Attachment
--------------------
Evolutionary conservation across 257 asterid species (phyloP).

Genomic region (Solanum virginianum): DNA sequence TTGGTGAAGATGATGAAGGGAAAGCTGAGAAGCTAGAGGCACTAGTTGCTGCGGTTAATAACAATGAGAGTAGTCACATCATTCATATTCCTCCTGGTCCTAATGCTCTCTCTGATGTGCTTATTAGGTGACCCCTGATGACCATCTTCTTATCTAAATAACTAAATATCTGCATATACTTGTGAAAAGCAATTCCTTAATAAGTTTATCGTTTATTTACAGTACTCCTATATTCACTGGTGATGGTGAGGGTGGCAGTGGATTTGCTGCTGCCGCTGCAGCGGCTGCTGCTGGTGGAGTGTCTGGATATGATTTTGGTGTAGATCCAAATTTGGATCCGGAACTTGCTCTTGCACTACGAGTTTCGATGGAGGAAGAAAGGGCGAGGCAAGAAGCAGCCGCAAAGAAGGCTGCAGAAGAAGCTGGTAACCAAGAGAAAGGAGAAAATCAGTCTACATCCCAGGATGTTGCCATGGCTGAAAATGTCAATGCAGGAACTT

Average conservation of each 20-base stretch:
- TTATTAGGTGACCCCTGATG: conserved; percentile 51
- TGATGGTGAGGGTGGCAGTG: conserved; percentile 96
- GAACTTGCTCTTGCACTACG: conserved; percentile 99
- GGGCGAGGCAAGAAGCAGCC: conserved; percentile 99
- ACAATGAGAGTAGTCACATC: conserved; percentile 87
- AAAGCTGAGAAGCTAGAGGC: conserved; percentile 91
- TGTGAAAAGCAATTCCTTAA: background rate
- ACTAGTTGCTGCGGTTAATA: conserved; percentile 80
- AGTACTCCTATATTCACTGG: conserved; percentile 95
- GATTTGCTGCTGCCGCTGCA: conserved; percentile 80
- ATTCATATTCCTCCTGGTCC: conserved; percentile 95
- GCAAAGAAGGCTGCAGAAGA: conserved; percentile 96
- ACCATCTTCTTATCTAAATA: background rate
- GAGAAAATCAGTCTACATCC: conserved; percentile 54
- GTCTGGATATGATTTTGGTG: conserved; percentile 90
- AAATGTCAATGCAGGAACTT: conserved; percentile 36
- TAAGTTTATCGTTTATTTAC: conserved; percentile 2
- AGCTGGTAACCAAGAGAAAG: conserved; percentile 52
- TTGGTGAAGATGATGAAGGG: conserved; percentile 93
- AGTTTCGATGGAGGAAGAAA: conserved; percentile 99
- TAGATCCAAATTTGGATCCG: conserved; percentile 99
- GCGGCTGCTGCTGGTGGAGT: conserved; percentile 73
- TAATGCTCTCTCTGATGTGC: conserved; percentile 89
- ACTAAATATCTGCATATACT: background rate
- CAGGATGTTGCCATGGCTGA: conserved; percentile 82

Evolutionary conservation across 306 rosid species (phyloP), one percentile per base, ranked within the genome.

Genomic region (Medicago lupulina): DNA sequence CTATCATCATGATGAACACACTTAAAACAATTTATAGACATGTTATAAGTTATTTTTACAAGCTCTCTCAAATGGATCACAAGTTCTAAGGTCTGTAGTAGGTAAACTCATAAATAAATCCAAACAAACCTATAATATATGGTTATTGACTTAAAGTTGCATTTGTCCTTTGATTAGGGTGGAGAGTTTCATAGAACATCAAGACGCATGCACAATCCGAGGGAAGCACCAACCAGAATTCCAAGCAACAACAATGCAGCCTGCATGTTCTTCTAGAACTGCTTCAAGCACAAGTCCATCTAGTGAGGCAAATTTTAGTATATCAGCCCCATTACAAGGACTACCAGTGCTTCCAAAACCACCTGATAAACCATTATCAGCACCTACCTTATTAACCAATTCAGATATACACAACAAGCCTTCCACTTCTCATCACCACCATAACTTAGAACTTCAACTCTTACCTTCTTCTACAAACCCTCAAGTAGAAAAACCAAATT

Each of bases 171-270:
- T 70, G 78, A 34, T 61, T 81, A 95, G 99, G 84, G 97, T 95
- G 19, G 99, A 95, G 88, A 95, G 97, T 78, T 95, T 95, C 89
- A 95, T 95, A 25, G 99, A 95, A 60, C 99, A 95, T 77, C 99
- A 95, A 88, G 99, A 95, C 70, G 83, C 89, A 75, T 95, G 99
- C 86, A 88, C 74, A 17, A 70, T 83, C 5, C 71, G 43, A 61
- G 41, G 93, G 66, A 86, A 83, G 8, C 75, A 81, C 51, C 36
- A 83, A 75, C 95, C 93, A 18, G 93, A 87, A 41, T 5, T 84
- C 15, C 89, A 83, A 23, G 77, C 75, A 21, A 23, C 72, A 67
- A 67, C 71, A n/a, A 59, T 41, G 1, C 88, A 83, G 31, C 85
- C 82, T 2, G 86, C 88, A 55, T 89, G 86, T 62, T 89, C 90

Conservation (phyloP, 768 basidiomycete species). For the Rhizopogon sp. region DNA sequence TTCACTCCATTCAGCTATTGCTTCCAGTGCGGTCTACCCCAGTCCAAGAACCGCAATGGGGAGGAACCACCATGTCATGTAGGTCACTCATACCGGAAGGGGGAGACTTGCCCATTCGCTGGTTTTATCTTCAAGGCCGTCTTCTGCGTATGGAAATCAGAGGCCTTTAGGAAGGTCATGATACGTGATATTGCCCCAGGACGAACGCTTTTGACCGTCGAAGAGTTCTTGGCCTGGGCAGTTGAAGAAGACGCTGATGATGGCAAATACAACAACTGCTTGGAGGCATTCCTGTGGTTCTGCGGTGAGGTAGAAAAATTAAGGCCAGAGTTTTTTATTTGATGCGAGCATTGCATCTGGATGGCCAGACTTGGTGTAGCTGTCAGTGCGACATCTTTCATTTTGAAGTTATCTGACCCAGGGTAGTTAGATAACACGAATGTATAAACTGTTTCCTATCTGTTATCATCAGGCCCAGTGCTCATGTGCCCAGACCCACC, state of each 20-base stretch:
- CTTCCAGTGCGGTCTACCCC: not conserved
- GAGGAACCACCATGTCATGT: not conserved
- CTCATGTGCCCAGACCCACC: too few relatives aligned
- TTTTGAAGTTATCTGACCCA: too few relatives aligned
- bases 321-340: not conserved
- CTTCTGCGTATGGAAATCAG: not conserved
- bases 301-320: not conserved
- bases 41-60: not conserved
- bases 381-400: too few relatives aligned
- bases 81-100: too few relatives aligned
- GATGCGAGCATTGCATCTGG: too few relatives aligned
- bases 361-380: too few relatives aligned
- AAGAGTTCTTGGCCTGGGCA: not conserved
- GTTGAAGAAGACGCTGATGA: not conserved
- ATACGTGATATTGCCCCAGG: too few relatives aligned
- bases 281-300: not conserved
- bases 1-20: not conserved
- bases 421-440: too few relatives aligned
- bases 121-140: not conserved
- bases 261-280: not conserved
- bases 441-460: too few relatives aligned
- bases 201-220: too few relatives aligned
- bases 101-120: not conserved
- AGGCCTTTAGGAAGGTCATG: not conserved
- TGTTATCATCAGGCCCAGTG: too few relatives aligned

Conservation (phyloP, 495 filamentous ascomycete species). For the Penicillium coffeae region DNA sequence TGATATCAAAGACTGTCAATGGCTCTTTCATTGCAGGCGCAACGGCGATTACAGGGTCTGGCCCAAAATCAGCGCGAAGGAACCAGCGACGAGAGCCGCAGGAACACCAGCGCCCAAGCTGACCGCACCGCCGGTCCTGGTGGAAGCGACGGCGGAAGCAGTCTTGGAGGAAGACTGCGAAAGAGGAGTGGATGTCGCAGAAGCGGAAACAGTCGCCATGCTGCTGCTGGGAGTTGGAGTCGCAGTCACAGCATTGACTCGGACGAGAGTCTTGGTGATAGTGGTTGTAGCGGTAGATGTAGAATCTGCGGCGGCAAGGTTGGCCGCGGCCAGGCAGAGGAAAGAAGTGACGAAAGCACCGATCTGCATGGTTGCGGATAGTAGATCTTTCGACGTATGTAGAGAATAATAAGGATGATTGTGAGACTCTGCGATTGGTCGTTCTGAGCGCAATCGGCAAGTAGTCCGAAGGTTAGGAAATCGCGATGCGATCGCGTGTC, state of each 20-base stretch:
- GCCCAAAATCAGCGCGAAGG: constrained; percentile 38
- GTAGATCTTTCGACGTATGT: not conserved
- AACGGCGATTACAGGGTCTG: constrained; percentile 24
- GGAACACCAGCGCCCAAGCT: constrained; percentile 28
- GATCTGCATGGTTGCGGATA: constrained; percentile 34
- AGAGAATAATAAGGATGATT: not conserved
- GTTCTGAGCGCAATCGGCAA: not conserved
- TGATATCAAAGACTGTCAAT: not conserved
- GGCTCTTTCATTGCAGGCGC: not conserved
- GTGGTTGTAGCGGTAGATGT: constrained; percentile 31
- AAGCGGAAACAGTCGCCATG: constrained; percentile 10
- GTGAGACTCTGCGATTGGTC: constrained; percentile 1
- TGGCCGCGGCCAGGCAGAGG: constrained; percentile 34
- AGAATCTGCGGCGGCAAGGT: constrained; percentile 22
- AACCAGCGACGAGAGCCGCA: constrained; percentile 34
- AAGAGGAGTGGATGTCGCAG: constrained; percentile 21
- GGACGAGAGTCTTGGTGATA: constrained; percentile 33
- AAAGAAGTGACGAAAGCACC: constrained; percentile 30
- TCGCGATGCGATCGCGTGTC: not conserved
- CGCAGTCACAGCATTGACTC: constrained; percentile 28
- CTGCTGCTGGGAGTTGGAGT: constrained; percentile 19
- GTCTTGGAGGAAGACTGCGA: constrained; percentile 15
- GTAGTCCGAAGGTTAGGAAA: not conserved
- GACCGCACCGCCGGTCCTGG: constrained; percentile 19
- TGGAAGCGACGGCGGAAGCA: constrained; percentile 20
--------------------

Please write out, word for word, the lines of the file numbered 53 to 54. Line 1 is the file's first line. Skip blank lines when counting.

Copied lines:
- GATGCGAGCATTGCATCTGG: too few relatives aligned
- bases 361-380: too few relatives aligned